Ever since Clash of the Titans and Wrath of the Titans failed to deliver big box office returns, movie studios have tried an alternate approach. Instead of making cheap thrill movies with a 3D gimmick sprinkled in, filmmakers are finally being given the freedom to use 3D as it was intended. Not as a gimmick, but as a story telling tool. Tekspree.com has always argued that 3D has to be used to express the filmmakers story - not to make movie-goers swat at 3D flies and duck careening shrapnel.
To our case against those that think 3D is doomed to be the tool of the outrageous summer blockbuster, we've put together a list of 5 movies (old and new) that are even better in 3D. No cheesy gimmicks here - just great cinematography.
1) House of Wax
The first movie on our list actually appears on Martin Scorsese's list of 85 films you need to see to know anything about film. House of Wax was released in 1953 and was one of the first big 3D movies. According to Scorsese, what made the 3D so integral to the story was the dynamism it added to the already energetic camera work.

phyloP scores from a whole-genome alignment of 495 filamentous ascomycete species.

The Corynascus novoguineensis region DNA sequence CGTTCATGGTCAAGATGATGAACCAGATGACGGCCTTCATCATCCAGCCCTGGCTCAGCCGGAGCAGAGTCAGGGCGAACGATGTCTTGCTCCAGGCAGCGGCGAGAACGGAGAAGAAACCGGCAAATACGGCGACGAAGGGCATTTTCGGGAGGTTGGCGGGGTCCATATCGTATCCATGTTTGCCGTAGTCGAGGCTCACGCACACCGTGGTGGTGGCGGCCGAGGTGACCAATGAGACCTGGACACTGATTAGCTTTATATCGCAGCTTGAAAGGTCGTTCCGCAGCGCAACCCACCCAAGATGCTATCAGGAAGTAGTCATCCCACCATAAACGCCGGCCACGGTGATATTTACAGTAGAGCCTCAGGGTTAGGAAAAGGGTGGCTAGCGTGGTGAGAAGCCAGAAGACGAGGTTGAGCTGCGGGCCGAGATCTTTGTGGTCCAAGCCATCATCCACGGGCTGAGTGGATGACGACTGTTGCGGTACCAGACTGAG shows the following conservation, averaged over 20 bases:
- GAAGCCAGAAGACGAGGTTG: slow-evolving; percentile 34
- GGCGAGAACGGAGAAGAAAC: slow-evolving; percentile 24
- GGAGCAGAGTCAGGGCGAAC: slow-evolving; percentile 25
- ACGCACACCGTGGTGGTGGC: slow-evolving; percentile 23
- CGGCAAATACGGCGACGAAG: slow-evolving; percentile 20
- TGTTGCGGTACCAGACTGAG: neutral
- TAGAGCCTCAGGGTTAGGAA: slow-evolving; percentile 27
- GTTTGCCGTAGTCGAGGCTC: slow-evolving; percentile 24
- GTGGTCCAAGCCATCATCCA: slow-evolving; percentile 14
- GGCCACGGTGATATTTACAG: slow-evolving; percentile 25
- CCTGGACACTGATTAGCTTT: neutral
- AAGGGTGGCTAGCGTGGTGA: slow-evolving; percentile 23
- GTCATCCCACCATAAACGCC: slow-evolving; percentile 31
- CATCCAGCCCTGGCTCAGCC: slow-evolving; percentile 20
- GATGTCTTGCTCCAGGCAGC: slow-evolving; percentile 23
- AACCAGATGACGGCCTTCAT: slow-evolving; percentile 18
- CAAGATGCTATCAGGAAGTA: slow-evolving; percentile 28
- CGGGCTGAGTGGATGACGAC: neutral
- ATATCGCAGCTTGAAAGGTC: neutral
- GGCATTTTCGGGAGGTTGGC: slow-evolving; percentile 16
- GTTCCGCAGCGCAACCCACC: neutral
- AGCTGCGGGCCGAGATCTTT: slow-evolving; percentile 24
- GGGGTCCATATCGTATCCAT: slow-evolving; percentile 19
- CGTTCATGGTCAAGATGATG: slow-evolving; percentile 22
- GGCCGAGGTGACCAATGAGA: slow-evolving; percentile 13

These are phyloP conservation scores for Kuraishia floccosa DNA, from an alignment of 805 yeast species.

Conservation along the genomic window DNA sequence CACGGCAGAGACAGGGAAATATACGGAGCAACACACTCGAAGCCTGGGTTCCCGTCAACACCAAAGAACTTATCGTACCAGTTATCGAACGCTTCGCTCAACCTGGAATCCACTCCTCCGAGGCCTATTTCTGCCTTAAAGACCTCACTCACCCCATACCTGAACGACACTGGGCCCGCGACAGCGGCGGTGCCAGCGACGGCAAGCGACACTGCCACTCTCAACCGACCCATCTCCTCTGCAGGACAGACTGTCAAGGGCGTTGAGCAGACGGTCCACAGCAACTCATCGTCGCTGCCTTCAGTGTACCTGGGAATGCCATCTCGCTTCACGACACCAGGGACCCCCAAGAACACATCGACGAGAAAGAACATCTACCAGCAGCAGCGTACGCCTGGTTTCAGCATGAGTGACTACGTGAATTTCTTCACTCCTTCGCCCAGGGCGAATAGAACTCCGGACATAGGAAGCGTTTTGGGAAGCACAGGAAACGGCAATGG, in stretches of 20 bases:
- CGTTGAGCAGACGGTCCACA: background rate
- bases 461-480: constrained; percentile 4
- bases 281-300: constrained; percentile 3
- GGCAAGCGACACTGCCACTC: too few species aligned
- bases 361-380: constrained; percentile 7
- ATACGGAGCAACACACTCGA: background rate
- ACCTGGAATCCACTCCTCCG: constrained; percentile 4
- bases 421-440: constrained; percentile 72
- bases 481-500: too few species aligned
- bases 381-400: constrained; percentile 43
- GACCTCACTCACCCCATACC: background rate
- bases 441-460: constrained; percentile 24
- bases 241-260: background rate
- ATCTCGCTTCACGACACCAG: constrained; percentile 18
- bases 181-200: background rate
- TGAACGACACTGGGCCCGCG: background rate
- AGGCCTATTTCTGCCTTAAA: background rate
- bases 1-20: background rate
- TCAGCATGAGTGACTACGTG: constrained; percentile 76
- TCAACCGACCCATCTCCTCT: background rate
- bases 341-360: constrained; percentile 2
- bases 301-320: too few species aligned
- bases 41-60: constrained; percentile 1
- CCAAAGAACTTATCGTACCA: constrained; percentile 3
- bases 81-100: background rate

2) Dial M for Murder
Alfred Hitchcock was well known for using innovative filming techniques for his movies. In 1954 he gave 3D a shot with his thriller Dial "M" for Murder. Now-a-days most people remember the movie as being in 2D, but when it was originally released, the film was played in 3D (which is also how it was originally shot).
3) U2 in 3D
Actually, this U2 concert was one of many concerts that were shot in 3D. Many of them were actually screened in movie theaters. Even if you could not make the live concert, seeing it on the big screen in high definition 3D was almost as good! In fact, it may be better because you can get closer to the action than you would in a 30,000 person arena!
4) Cave of Forgotten Dreams
This documentary by Werner Herzog uses 3D to emerse the viwers in southern France's Chauvet Cave - a setting untouched by man for thousands of years and containing the earliest known cave paintings. 3D in documentaries is a very powerful tool as it can give a depth of vision regular cameras miss.
In this imagined world created by Martni Scorsese, the story of early film making is told. There is even a reenactment of the first audiences to see the motion picture of a train entering a station - which they leaped away from, afraid that the train would hit them. Scorsese's film have always aimed for that type of audience interaction, and using 3D enabled him to get it. Watching Hugo in 3D transports you to a world where wind up toys can stir the imagination, and the very first movies were made. This is the type of immersion that only few movies, Hugo and Avatar included, are capable of.